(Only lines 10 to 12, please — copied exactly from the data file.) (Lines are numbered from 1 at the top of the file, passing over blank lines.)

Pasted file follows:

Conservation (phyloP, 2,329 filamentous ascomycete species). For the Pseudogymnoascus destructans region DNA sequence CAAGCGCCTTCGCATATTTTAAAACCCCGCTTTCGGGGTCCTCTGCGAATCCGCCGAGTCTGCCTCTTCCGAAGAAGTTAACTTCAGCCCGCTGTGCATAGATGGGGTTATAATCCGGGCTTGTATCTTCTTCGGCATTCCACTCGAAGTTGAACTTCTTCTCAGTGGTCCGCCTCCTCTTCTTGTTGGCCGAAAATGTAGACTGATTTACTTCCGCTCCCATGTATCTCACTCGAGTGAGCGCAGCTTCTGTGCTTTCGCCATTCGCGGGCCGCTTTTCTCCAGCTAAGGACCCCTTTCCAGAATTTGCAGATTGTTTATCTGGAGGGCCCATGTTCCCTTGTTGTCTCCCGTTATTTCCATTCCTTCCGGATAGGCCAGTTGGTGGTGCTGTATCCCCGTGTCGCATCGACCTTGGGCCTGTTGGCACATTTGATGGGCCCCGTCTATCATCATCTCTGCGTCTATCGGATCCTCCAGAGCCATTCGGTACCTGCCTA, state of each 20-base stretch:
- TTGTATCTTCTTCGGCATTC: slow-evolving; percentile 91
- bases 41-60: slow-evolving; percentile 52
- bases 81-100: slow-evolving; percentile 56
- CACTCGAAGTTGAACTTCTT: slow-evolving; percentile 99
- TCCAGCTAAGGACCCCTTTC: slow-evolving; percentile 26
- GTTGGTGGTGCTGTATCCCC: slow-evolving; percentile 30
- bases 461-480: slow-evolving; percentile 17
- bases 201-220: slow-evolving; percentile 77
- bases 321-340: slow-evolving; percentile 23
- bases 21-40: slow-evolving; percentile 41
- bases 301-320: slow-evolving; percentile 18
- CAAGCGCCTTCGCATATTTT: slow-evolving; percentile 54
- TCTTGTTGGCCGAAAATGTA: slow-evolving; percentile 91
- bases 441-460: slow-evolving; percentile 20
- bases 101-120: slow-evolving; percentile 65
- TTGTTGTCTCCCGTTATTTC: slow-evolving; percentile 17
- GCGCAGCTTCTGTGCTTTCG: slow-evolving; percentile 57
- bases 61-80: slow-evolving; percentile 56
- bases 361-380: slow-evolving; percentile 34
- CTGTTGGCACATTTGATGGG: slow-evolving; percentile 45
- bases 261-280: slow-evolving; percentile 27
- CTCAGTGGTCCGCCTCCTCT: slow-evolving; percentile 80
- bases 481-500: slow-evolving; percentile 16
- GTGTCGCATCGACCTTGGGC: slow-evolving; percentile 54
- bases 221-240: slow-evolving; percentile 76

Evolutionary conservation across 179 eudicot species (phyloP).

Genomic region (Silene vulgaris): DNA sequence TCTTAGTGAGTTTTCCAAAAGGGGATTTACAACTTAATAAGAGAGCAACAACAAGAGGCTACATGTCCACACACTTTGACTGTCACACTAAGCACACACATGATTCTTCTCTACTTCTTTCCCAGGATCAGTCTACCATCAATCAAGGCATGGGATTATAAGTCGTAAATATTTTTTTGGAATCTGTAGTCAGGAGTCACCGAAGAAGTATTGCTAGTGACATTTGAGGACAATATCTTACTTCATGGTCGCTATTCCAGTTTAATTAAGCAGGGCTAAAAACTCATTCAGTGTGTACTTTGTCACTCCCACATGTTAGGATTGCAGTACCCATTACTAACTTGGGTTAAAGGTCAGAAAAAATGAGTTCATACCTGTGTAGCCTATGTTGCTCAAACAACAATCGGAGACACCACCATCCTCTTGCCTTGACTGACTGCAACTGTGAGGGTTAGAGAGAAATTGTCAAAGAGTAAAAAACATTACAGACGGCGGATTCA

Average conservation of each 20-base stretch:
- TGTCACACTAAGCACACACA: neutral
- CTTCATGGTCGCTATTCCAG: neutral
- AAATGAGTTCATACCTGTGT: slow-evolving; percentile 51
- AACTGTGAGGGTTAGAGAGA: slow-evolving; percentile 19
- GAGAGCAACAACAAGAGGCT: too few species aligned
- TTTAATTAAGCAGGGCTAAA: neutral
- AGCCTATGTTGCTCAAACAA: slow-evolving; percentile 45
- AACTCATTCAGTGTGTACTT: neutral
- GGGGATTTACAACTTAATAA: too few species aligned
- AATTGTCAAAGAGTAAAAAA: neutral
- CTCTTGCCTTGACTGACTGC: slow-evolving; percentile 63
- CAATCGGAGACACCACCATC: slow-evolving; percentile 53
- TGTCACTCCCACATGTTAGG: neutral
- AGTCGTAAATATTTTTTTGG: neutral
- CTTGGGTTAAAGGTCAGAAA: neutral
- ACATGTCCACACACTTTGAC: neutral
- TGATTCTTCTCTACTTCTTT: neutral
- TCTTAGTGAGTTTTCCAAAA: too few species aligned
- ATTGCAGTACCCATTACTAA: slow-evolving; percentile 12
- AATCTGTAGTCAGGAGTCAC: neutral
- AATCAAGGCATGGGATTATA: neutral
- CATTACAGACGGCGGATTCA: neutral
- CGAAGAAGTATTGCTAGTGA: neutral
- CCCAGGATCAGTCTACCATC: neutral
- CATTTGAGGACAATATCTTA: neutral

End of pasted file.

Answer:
- bases 321-340: slow-evolving; percentile 23
- bases 21-40: slow-evolving; percentile 41
- bases 301-320: slow-evolving; percentile 18